During my visit to Manchester Art Gallery last week I was pleased to be told that an oil painting by Pictures for Schools founder Nan Youngman, entitled Convolvulus (1943), will soon be going on display in the Art Gallery cafe. I enjoyed having a chance to view the painting in the store, a still-life in a striking colour palette of red, white and green, as previously the paintings I had seen by Youngman comprised landscapes and a self-portrait.
Convolvulus is one of two Nan Youngman paintings in the collection, the other being Waste Land, Tredegar, South Wales (1951), which stands out to me among Youngman’s output I have seen for its human element: there’s a lot of movement to the painting, in contrast with the deserted stillness I associate with many of Youngman’s paintings of deserted buildings, streetscapes and imposing landscapes. The painting is populated by the soft-edged outlines of small children busy at play, in groups and as individuals, foregrounded in colour against the griminess of a polluted industrial backdrop. However, the staff I spoke to didn’t seem to know much about Youngman and her history beyond her association with Cambridge.
Last week I finally had chance to follow up a reference from my last visit to the Nan Youngman collection in Reading: a trail of correspondence between the organisers of Pictures for Schools and the keepers of the Rutherston Loan Scheme at Manchester Art Gallery. The correspondence dated back to the 1960s, when Keepers of the Rutherston scheme were visitors to the Pictures for Schools exhibitions in London each year and made a number of purchases of sculptures, drawings, paintings and prints. At the exhibitions, the Keeper made a list of reserved artworks which, if they were not sold to schools or education authorities first, were sent to Manchester to be approved for purchase for the collection by a council committee.
The Rutherston Loan Scheme was aimed at educational institutions and art galleries in the North of England. I am curious to find out what happened to some of the artworks and how they were used once they left Pictures for Schools, yet I could find very little reference to the scheme on the art gallery’s website. I made an enquiry about whether the scheme and collection was still in existence, and what kind of records existed relating to its history and was informed that the scheme ran until the late-1970s, when a public aspect was introduced to the scheme, with local ratepayers able to borrow works for their homes. Later, in the 1980s, the scheme became a community scheme with exhibitions lent to schools and community centres. The scheme finally came to an end in the early-’90s, following rate caps and a resultant reduction in staffing levels, and artworks were accessioned into the main collection. Like many other instances of loan collections, insurance too was increasingly problematic. Today, the gallery has corporate loan schemes, which lend work suitable for the offices of local firms such as barristers’ offices. New work is acquired for this collection, often by young talent, which can later be accessioned into the main collection. Following an exhibition about nineteenth century philanthropist and Ancoats museum founder Thomas Horsfall, which worked alongside a local primary, it is encouraging to hear that artworks will once again be going into schools.
Manchester Art Gallery gallery has a useful set of records relating to the Rutherston Loan Scheme, dating back to the 1920s when the collection was founded by Bradford businessman and art collector Charles Rutherston. A transcript of a speech made at Manchester Art Gallery in 1926 reveals that after searching for a place to house his collection, he settled on Manchester due to the need for the provinces to have access to art, the good example set by existing levels of cultural provision in the city, and a pre-existing relationship with curator Lawrence Haward and his interest in modern layouts for art galleries. Manchester was also chosen because of its relative proximity to Rutherston’s home city of Bradford, which would enable circulation to institutions across Lancashire and Yorkshire. Rutherston considered it to be important that the collection could be circulated rather than having a permanent home at one gallery, acting as an educational aid, and initially anticipated that schools of art would be the most regular borrowers (it turned out that secondary schools in fact made most use of the scheme). The Arts Council later picked up on this, and circulated the collection regionally to stimulate interest in similar schemes in other parts of the country.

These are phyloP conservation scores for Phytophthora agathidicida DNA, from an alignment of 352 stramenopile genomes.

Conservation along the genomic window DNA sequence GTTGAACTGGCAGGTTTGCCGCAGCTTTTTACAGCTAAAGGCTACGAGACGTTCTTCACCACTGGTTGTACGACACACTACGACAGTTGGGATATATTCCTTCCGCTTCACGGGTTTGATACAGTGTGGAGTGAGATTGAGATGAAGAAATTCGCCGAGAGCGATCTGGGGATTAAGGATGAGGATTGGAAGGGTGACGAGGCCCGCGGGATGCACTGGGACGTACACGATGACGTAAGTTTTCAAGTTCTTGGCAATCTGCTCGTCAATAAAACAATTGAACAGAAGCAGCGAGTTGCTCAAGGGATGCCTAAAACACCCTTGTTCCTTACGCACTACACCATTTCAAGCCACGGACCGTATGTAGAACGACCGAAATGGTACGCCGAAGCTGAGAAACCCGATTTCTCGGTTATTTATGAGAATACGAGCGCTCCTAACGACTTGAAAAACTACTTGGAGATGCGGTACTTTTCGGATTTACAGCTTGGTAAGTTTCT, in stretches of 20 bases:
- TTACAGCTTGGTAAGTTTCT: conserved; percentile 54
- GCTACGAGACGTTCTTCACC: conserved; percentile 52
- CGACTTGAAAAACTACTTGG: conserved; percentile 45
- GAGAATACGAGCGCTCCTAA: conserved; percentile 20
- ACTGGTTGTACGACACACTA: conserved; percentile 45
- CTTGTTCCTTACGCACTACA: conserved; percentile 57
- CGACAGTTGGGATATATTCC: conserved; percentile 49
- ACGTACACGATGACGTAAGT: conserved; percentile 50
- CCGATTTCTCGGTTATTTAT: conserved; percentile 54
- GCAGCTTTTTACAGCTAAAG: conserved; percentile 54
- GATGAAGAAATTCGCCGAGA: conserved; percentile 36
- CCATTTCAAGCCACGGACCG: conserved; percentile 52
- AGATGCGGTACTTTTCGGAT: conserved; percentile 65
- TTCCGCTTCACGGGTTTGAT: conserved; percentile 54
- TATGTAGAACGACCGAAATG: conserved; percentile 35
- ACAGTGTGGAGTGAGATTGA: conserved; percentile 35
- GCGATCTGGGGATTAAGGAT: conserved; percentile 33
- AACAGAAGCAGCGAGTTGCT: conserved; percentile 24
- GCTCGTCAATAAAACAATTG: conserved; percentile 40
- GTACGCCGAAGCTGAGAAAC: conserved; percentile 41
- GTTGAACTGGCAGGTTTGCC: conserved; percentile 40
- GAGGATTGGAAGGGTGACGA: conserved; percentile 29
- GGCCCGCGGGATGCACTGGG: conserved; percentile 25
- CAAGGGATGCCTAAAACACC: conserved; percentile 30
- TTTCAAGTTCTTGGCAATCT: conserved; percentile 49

The pilot version of the scheme loaned artworks for one year, although this was felt to be too long to maintain students’ interest and termly loans were initiated instead. The scheme worked by lending groups of pictures to borrowers, either grouped by artistic theme or by ‘different methods of approach to artistic problems’, which could be supplemented from a pool of pictures. Borrowers could visit the collection to make a choice for themselves, or the Keeper could make a choice on their behalf, and the Keeper was also available for illustrated talks. Borrowers had to pay for transport by road or rail, and insurance arranged at ‘reasonable rates’ through the Manchester Corporation. The art gallery has lists of local schools which made use of the scheme, as well as annual reports, which reveal that the scheme was used extensively by elementary and secondary schools throughout Manchester and Salford, along with those in towns in the surrounding area such as Warrington and Bury, as well as specialist schools such as a school in the countryside for epileptics and an experimental boarding school near Clitheroe for children from Salford where students would otherwise have had little opportunity of seeing art. Schools of art made use of loans by displaying examples of work from the collection in the dedicated studios in which that medium was taught – for example, figurative work was shown in the life drawing room. Exhibitions of selections from the collection were also held at Platt Hall, the art gallery’s south Manchester outpost in Fallowfield.